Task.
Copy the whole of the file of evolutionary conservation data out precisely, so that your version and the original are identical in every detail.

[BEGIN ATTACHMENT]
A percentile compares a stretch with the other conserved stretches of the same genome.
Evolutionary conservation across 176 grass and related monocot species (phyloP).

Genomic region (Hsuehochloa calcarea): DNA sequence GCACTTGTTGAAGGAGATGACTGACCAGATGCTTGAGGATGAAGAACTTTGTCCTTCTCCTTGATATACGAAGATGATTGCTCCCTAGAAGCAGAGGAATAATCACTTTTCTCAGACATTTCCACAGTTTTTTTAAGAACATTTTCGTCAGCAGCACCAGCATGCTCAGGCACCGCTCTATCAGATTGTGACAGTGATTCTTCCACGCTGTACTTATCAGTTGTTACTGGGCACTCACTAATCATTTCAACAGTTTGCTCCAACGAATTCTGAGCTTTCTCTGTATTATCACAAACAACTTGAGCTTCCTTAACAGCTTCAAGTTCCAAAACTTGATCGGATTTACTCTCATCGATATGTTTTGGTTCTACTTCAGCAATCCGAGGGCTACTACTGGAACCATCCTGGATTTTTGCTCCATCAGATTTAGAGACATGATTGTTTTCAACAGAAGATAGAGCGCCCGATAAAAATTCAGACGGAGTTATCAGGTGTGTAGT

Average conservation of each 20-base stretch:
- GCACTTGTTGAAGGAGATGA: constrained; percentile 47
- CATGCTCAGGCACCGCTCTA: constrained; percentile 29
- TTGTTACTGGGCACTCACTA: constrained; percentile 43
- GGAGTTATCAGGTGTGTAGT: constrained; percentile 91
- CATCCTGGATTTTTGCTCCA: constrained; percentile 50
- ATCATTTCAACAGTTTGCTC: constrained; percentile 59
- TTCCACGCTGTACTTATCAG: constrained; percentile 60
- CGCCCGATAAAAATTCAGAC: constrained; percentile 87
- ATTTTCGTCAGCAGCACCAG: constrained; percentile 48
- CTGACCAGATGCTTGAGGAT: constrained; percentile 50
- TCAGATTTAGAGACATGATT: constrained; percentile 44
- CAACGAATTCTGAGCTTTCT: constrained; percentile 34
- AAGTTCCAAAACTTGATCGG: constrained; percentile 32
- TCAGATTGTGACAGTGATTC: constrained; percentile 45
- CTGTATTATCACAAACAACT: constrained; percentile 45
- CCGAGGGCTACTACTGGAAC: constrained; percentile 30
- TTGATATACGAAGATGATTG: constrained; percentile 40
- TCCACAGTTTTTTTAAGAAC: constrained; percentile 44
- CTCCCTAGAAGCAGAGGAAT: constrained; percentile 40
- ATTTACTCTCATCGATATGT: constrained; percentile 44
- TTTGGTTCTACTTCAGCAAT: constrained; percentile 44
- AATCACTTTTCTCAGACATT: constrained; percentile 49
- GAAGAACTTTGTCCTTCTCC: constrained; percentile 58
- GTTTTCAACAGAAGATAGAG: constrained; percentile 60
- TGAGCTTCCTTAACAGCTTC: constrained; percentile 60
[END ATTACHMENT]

A percentile compares a stretch with the other conserved stretches of the same genome.
Evolutionary conservation across 176 grass and related monocot species (phyloP).

Genomic region (Hsuehochloa calcarea): DNA sequence GCACTTGTTGAAGGAGATGACTGACCAGATGCTTGAGGATGAAGAACTTTGTCCTTCTCCTTGATATACGAAGATGATTGCTCCCTAGAAGCAGAGGAATAATCACTTTTCTCAGACATTTCCACAGTTTTTTTAAGAACATTTTCGTCAGCAGCACCAGCATGCTCAGGCACCGCTCTATCAGATTGTGACAGTGATTCTTCCACGCTGTACTTATCAGTTGTTACTGGGCACTCACTAATCATTTCAACAGTTTGCTCCAACGAATTCTGAGCTTTCTCTGTATTATCACAAACAACTTGAGCTTCCTTAACAGCTTCAAGTTCCAAAACTTGATCGGATTTACTCTCATCGATATGTTTTGGTTCTACTTCAGCAATCCGAGGGCTACTACTGGAACCATCCTGGATTTTTGCTCCATCAGATTTAGAGACATGATTGTTTTCAACAGAAGATAGAGCGCCCGATAAAAATTCAGACGGAGTTATCAGGTGTGTAGT

Average conservation of each 20-base stretch:
- GCACTTGTTGAAGGAGATGA: constrained; percentile 47
- CATGCTCAGGCACCGCTCTA: constrained; percentile 29
- TTGTTACTGGGCACTCACTA: constrained; percentile 43
- GGAGTTATCAGGTGTGTAGT: constrained; percentile 91
- CATCCTGGATTTTTGCTCCA: constrained; percentile 50
- ATCATTTCAACAGTTTGCTC: constrained; percentile 59
- TTCCACGCTGTACTTATCAG: constrained; percentile 60
- CGCCCGATAAAAATTCAGAC: constrained; percentile 87
- ATTTTCGTCAGCAGCACCAG: constrained; percentile 48
- CTGACCAGATGCTTGAGGAT: constrained; percentile 50
- TCAGATTTAGAGACATGATT: constrained; percentile 44
- CAACGAATTCTGAGCTTTCT: constrained; percentile 34
- AAGTTCCAAAACTTGATCGG: constrained; percentile 32
- TCAGATTGTGACAGTGATTC: constrained; percentile 45
- CTGTATTATCACAAACAACT: constrained; percentile 45
- CCGAGGGCTACTACTGGAAC: constrained; percentile 30
- TTGATATACGAAGATGATTG: constrained; percentile 40
- TCCACAGTTTTTTTAAGAAC: constrained; percentile 44
- CTCCCTAGAAGCAGAGGAAT: constrained; percentile 40
- ATTTACTCTCATCGATATGT: constrained; percentile 44
- TTTGGTTCTACTTCAGCAAT: constrained; percentile 44
- AATCACTTTTCTCAGACATT: constrained; percentile 49
- GAAGAACTTTGTCCTTCTCC: constrained; percentile 58
- GTTTTCAACAGAAGATAGAG: constrained; percentile 60
- TGAGCTTCCTTAACAGCTTC: constrained; percentile 60